Abraham Lincoln late in the Civil War (LOC)
York CWRT to feature Lincoln talk on Feb. 19
Press Release, York CWRT:
On January 1, 1863, President Abraham Lincoln issued the Emancipation Proclamation. This act has earned him the title “The Great Emancipator.” Many have labeled him an “abolitionist” because of this act. Lincoln, however, never accepted this label.
Lincoln was an anti-slavery leader throughout his entire political career. His opposition to slavery was a result of his family life growing up and his early exposure to the realities of slavery. As slavery became central to the political atmosphere of the time, Lincoln became more vocal in his opposition. He joined the anti-slavery Republican Party and became the central leader in Illinois. Through his campaign against incumbent Stephen A. Douglas, Lincoln developed a national reputation as a moderate opponent to slavery. Despite his lack of national or executive experience, Lincoln was able to use this reputation to earn the Republican Party nomination for President in 1860.
The month after Lincoln was sworn in as President, the Civil War began with the Confederate assault on Fort Sumter. Lincoln initially declared that his goal in fighting the war was to restore the Union as it was. As the war progressed, Lincoln came to the conclusion that to win the war, ending slavery would have to be an aim of the war. In his view, it transformed from a battle to restore the Union “as it was” to restoring the Union “as it should be.”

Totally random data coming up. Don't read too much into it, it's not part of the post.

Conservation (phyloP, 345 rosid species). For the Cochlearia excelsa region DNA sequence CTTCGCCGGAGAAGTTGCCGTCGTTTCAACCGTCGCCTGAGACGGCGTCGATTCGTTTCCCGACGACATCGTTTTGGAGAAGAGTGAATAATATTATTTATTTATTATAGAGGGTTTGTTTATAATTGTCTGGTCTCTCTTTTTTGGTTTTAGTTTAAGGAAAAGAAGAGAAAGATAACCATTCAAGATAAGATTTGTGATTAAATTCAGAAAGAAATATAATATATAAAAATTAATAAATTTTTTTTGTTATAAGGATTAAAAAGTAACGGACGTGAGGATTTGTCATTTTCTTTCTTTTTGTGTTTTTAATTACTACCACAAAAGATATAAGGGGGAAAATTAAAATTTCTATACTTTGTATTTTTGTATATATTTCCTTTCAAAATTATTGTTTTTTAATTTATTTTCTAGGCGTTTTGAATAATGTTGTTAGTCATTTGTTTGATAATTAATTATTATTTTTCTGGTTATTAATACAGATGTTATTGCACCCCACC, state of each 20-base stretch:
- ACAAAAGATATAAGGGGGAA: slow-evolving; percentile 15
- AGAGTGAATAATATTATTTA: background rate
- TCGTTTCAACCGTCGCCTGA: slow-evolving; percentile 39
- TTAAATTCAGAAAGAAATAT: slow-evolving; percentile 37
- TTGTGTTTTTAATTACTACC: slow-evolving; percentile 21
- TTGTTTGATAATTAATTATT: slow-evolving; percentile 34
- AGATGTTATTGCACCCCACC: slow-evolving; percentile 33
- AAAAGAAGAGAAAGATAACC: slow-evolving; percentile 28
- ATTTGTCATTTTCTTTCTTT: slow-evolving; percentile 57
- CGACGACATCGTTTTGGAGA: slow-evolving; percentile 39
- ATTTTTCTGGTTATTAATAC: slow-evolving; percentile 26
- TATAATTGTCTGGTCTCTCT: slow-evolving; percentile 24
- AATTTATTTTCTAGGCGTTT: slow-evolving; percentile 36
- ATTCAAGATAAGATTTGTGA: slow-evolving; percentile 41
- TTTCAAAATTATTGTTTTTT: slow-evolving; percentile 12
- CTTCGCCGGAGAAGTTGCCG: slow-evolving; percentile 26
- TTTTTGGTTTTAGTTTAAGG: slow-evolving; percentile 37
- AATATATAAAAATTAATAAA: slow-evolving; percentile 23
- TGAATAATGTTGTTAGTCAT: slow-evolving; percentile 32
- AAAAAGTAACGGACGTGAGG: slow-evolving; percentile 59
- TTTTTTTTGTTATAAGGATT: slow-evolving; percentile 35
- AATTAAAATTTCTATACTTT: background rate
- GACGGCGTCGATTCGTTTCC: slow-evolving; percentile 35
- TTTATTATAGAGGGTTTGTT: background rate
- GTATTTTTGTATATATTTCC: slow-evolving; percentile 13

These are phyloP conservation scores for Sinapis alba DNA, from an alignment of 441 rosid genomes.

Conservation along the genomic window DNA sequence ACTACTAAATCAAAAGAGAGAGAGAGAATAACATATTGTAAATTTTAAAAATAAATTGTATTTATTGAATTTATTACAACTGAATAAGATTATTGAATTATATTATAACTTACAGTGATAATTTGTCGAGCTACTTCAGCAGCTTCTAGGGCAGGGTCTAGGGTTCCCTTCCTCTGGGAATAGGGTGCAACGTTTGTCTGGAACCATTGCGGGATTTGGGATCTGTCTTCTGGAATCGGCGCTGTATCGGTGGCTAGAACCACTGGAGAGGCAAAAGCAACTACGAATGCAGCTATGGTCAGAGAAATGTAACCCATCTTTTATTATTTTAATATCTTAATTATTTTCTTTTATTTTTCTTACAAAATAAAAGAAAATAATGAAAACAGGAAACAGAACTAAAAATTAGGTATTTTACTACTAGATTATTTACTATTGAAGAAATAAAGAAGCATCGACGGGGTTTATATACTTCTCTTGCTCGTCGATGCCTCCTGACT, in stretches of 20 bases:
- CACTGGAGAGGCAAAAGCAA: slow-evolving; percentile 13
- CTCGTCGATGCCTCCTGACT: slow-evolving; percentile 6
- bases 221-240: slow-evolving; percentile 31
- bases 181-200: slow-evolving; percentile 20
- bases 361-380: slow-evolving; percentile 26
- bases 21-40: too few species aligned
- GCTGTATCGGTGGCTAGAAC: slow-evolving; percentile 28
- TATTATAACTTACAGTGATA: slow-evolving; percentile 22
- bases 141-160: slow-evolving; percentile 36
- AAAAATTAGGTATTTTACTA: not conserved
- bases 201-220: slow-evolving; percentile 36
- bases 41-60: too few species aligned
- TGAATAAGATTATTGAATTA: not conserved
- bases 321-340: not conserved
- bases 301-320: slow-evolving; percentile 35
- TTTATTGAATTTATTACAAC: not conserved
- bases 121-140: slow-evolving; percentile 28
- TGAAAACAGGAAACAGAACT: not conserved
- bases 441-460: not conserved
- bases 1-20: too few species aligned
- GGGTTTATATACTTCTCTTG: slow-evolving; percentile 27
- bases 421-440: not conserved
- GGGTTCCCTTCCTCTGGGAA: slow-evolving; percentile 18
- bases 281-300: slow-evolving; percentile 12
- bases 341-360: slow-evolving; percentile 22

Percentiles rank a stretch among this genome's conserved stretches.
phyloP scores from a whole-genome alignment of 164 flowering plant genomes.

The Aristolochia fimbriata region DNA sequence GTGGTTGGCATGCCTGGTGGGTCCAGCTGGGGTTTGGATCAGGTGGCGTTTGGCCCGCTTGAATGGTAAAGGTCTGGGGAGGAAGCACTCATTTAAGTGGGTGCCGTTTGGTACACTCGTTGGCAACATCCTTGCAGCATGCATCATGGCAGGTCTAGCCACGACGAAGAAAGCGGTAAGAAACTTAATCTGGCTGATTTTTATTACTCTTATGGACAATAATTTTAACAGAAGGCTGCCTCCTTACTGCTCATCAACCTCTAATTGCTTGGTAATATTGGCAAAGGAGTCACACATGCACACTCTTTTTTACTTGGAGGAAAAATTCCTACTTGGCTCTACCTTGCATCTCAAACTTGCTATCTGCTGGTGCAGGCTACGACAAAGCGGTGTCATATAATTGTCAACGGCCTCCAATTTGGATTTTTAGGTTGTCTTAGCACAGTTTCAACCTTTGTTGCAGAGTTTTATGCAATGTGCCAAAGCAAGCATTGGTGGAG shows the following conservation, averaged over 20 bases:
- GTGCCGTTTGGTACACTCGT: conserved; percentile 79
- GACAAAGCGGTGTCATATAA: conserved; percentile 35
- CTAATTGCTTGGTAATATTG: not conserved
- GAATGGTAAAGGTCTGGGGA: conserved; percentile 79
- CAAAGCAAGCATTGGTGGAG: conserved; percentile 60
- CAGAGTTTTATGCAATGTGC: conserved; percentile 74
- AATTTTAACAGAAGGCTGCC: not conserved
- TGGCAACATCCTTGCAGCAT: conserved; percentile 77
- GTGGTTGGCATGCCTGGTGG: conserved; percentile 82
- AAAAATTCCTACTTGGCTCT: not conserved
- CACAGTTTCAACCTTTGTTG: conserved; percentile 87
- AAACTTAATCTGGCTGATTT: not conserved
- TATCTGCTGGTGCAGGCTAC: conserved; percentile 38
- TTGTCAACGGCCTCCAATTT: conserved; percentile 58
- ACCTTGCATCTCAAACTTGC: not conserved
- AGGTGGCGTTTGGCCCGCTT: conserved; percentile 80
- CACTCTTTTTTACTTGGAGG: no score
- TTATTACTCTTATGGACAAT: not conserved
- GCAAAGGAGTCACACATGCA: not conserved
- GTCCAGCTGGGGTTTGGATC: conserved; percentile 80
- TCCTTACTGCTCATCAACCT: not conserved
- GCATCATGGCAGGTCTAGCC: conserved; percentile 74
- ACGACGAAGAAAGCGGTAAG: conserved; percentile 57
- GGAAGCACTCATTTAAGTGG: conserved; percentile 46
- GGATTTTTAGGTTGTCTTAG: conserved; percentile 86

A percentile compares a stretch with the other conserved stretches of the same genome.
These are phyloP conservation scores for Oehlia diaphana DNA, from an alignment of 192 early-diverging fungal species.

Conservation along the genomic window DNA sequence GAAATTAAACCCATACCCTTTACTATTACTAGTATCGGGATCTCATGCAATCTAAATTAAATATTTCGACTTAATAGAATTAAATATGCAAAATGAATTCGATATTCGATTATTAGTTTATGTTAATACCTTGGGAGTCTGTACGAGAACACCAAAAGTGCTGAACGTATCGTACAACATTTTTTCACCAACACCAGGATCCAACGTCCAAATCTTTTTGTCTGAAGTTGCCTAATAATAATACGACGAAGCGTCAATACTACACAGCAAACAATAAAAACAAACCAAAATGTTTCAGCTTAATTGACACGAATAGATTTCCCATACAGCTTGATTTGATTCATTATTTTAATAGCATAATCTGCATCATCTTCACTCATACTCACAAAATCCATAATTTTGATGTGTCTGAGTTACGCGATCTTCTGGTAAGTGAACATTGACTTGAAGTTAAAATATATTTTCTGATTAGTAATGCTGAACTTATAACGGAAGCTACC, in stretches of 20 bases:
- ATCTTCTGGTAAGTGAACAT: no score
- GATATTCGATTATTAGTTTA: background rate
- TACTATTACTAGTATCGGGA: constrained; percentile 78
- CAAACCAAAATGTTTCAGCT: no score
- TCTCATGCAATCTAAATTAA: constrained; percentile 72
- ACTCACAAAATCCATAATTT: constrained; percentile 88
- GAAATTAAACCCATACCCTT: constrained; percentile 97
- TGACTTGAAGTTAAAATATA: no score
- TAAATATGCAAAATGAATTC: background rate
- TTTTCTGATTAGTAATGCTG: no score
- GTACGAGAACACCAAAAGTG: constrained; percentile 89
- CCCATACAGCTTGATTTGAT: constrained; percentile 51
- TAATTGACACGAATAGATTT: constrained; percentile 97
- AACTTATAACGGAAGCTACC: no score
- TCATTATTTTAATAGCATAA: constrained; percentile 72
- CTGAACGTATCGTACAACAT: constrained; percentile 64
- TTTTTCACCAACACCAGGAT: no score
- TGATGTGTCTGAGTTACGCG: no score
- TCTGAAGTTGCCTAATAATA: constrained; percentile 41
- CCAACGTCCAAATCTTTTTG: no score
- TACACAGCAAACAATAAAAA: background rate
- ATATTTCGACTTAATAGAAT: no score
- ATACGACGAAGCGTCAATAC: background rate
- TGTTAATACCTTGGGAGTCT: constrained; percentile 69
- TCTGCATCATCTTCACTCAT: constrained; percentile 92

Mr. Scott E. Rosenau will discuss these issues and the growth of Lincoln’s anti-slavery thoughts.
Come join the York Civil War Round Table at 7 pm on Wednesday, February 19 at the York County History Center (250 E. Market St.). The program is free and open to the public.
Rosenau holds a B.A. in History from Indiana University and a Master’s degree in History from Penn State University. He has been studying Lincoln for over 30 years with an emphasis on his political career and ideas.